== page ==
Growling Common Gallinules at the Alligator Overlook
Black Vulture sunning along the auto tour and checking out the tourists on the observation tower
My plan was to do the drive first, then hike four of the trails, so once I finished the drive I headed back down to the tower to tackle that first. The nice lady at the office the day before had said the Whoopers were coming in relatively close, and sure enough, there were two large white crane-shaped blobs out in the marsh, dwarfing the Great Egret that was with them! Had a pretty little Green Anole on the walk back down, then hit the Big Tree Trail, which is a great little loop that takes you through the woods with a side trip on a boardwalk that takes you to a platform that overlooks the beach. The woods were pretty quiet, but added several things out on the water, including Redheads, Pintail, Brown Pelicans, Marbled Godwits, Black-bellied Plovers, and Willets. Coming back I found a cute little lizard that I couldn't ID--a Mesquite Lizard, maybe?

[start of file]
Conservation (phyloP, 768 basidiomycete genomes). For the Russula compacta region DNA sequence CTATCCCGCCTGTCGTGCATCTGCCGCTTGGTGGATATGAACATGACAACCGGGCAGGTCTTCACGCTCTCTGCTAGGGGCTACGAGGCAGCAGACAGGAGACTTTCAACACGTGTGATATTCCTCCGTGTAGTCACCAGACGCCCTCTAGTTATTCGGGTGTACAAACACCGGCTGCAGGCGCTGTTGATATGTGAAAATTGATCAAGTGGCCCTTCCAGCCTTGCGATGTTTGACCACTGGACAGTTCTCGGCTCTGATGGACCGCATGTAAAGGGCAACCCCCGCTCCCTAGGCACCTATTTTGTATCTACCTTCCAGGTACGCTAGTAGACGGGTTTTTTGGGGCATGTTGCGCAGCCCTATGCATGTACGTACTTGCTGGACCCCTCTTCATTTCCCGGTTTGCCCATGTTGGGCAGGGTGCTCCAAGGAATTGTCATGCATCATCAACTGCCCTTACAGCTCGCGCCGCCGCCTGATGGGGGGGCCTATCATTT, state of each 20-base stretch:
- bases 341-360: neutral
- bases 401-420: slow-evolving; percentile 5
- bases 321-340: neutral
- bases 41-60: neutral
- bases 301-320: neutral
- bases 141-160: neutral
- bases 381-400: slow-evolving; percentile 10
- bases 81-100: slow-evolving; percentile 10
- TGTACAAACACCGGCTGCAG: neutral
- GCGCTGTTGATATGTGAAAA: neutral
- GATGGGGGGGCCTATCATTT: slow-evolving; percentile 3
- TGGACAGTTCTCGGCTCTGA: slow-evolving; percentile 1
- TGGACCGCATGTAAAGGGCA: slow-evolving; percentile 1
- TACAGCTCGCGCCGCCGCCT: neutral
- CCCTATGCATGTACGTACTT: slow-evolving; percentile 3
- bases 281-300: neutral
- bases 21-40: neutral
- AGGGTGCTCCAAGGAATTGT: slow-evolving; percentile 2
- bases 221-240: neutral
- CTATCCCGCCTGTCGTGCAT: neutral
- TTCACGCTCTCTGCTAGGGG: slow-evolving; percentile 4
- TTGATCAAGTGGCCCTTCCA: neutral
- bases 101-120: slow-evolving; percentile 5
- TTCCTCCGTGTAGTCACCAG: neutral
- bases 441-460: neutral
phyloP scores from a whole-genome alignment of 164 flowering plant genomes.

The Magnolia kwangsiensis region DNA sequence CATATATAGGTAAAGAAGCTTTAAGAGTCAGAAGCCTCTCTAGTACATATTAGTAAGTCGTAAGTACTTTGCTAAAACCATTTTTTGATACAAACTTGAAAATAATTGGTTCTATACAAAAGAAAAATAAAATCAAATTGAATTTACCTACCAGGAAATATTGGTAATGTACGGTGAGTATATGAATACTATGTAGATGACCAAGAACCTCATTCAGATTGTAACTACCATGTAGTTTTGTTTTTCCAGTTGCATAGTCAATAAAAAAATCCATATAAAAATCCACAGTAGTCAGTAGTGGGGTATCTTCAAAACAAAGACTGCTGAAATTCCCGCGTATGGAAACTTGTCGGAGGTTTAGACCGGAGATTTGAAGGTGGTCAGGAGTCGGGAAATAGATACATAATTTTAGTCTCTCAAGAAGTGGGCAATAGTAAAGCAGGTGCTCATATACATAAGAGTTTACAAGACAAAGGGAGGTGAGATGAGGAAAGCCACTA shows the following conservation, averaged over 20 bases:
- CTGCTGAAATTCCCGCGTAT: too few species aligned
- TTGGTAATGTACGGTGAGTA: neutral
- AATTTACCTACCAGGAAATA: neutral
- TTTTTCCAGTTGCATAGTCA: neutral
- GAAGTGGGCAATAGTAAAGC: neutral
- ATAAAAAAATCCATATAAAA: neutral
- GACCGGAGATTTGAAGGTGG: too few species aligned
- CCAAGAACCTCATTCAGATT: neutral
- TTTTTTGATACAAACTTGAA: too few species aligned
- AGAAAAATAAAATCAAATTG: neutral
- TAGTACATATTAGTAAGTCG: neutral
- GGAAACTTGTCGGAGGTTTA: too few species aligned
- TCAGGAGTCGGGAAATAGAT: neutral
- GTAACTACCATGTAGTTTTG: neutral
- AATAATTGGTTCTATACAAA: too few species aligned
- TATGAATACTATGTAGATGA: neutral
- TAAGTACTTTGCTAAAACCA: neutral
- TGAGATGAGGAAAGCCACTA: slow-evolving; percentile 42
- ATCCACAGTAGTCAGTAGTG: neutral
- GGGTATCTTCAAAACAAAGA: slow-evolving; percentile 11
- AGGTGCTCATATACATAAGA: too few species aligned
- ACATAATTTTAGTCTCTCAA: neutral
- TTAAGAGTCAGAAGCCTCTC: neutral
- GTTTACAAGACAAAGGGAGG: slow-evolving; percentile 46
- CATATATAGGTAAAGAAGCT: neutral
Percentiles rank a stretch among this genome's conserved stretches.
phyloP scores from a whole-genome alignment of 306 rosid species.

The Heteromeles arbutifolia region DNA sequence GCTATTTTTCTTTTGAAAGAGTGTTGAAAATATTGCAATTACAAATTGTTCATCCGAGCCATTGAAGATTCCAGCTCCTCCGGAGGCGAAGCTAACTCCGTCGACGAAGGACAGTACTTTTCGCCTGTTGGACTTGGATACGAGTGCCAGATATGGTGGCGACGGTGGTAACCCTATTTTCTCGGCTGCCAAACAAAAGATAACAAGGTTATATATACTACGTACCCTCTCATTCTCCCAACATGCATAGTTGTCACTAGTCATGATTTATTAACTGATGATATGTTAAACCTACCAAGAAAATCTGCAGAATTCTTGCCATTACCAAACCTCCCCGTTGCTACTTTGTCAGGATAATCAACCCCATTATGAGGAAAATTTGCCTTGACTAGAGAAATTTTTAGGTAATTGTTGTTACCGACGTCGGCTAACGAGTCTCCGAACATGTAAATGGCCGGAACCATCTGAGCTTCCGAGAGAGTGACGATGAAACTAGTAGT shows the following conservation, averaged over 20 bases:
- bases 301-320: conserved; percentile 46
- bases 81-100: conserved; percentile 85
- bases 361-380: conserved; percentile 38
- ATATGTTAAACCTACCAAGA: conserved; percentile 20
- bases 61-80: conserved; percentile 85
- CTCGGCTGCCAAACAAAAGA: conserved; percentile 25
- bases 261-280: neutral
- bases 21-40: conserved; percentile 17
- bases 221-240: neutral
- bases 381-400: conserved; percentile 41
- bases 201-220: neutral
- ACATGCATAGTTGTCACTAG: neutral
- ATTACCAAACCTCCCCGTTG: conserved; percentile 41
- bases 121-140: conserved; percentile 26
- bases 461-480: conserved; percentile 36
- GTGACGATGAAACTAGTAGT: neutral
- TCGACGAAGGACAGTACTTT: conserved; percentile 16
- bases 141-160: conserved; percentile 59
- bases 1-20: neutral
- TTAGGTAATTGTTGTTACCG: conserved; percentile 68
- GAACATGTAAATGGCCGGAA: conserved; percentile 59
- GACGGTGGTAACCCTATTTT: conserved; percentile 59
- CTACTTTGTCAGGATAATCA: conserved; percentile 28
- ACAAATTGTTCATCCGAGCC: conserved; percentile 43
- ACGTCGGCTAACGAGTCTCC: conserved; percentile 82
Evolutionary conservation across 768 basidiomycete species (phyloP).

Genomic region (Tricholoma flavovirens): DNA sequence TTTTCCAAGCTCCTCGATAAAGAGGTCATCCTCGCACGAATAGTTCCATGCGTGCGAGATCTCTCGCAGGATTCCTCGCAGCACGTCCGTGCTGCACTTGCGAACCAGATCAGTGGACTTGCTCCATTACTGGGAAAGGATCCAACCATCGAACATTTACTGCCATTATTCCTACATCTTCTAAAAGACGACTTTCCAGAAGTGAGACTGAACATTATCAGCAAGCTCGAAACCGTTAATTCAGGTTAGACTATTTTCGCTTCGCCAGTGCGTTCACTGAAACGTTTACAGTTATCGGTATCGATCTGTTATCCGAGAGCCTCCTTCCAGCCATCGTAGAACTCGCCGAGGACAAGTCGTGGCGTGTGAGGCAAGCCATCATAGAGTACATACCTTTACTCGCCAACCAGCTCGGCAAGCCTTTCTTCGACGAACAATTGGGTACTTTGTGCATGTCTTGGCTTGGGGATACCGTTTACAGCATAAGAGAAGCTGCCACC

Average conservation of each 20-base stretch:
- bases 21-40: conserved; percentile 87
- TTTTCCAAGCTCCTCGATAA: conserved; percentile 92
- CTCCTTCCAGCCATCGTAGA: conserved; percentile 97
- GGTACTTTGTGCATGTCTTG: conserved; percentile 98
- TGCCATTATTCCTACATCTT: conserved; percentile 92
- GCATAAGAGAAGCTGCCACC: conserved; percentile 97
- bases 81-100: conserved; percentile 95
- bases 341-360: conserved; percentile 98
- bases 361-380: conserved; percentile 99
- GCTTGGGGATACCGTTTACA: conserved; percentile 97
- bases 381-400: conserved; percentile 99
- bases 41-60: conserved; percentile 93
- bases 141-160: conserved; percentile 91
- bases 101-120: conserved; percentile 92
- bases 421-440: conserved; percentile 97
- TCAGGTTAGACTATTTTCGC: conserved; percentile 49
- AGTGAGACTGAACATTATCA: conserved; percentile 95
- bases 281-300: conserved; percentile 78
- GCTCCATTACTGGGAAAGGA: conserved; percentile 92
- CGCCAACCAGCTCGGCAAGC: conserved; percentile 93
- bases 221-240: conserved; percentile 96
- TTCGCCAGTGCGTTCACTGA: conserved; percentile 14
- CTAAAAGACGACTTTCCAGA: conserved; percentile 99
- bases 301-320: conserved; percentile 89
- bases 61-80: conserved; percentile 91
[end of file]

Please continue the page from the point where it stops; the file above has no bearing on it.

View from the boardwalk platform
Carolina Wren sings close to the trail
Mystery lizard along the Big Tree Trail
I had checked out the Birding Trail #2 the day before and decided it was too dicey to hike (started out okay, but then had a lot of sticks and stuff you had to negotiate), and I had written off Dagger Point years ago because I considered it too strenuous (uphill through sand dunes), so the next stop was Birding Trail #1, which was a very short loop through the woods, but I would think in spring it'd be hopping! I did stop at the famous picnic area that's so good during spring migration, and got a gorgeous Pipevine Swallowtail trying to catch some rays in the wind!
Picnic Area near the shoreline
The plan was to do Heron Flats next, but I almost didn't get to: it was getting on towards midday, and the tourists had arrived! It was bumper cars at the parking lot as people coming were trying to maneuver into spaces that the people leaving were vacating! The big show here was Big Mama gator sunning on the bank, but there were a few pretty butterflies as well (Buckeye and American Lady, but none that posed for pictures), and a Tricolored Heron flushed from the marsh, but that was it for the birdlife. And despite Bippy's thermometer insisting that it was only 51, it felt pretty hot out there and I was shot by the time I got back to the trailhead! Just to be thorough I went up on the platform and was glad I did, as a peeping Swamp Sparrow obligingly showed itself after a little coaxing!
Big Mama Alligator along the Heron Flats Trail